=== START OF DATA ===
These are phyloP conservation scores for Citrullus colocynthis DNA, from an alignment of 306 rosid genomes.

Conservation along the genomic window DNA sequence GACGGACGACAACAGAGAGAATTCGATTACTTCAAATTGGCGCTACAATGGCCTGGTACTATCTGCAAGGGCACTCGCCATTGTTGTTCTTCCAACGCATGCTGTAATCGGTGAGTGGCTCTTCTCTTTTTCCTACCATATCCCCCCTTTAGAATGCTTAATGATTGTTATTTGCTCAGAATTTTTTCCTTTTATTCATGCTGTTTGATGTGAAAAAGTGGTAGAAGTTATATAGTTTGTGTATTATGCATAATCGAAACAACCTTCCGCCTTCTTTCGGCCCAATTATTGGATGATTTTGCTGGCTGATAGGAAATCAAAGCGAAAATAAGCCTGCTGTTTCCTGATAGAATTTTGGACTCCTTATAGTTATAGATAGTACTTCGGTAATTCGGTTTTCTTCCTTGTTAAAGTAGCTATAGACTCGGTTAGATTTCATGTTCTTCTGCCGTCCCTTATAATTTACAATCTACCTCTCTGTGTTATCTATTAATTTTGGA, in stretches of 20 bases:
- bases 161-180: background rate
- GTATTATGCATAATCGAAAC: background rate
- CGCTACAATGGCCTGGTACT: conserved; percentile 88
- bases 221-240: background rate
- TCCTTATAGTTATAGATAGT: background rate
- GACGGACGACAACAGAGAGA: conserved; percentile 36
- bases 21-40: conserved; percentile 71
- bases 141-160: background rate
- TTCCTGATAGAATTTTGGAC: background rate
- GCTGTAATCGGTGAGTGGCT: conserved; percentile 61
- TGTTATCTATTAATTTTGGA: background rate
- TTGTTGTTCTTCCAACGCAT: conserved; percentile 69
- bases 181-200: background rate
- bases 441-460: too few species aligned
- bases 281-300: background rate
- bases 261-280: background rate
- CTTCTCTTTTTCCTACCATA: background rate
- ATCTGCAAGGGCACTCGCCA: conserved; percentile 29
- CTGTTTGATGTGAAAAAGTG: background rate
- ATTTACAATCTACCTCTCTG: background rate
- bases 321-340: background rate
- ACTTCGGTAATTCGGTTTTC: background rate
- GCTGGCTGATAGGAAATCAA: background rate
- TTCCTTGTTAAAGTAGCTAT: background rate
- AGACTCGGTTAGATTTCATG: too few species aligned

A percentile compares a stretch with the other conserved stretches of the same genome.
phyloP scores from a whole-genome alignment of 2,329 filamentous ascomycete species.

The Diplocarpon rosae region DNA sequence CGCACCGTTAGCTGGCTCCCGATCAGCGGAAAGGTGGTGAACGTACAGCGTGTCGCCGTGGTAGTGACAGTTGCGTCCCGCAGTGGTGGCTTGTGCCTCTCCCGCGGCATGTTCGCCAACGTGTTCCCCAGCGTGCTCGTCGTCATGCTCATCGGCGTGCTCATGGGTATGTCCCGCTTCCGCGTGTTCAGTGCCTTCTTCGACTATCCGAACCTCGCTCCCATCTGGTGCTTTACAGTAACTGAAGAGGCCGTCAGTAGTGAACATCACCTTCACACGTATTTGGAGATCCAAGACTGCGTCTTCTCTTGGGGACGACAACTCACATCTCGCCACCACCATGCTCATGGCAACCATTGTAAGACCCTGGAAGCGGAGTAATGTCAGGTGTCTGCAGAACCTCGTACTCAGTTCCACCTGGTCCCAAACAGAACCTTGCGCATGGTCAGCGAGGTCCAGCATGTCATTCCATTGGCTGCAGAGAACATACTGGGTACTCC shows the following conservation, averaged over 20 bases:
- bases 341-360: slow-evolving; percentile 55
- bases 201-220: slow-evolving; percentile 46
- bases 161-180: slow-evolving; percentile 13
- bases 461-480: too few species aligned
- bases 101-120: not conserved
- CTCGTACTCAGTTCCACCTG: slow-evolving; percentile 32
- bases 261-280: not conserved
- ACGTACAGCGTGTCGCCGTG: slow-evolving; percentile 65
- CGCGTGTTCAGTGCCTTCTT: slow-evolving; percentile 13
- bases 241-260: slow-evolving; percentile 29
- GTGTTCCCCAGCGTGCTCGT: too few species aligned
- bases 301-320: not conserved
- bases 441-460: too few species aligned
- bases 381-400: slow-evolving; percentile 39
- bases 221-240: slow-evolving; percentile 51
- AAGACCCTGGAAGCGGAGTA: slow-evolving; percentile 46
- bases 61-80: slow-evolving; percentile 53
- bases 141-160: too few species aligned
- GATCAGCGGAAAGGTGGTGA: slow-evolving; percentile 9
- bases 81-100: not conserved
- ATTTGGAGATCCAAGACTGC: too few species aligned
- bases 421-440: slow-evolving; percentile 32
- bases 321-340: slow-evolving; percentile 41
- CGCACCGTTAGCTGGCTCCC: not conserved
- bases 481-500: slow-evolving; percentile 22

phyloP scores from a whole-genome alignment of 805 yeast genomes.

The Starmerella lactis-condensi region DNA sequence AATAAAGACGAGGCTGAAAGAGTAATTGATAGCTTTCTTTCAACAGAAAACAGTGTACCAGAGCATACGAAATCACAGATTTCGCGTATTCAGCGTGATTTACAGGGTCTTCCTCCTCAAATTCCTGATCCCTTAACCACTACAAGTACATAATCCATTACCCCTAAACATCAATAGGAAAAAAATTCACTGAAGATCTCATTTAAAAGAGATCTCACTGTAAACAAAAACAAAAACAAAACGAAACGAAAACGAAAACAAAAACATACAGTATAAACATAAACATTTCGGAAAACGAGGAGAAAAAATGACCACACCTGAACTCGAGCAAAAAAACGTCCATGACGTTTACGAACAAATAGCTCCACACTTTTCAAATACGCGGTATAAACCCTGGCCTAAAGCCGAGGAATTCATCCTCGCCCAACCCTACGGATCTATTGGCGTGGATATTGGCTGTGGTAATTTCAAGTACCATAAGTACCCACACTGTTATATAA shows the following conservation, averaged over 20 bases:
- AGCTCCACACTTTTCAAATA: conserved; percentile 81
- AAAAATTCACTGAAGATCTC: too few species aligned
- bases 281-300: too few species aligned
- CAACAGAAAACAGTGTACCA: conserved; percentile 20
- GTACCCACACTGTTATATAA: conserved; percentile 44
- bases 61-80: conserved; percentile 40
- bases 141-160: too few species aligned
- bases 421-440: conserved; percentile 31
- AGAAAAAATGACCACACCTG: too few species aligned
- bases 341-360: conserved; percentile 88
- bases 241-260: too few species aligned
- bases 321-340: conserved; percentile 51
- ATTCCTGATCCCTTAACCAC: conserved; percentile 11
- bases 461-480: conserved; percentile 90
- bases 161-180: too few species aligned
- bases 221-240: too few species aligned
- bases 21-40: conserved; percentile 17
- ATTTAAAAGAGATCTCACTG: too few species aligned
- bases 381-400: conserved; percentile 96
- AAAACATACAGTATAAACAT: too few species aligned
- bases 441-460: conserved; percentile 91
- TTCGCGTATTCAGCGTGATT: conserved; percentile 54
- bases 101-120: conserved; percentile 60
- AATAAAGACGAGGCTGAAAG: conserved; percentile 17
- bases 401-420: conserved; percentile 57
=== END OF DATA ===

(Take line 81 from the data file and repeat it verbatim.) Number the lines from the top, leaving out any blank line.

- AATAAAGACGAGGCTGAAAG: conserved; percentile 17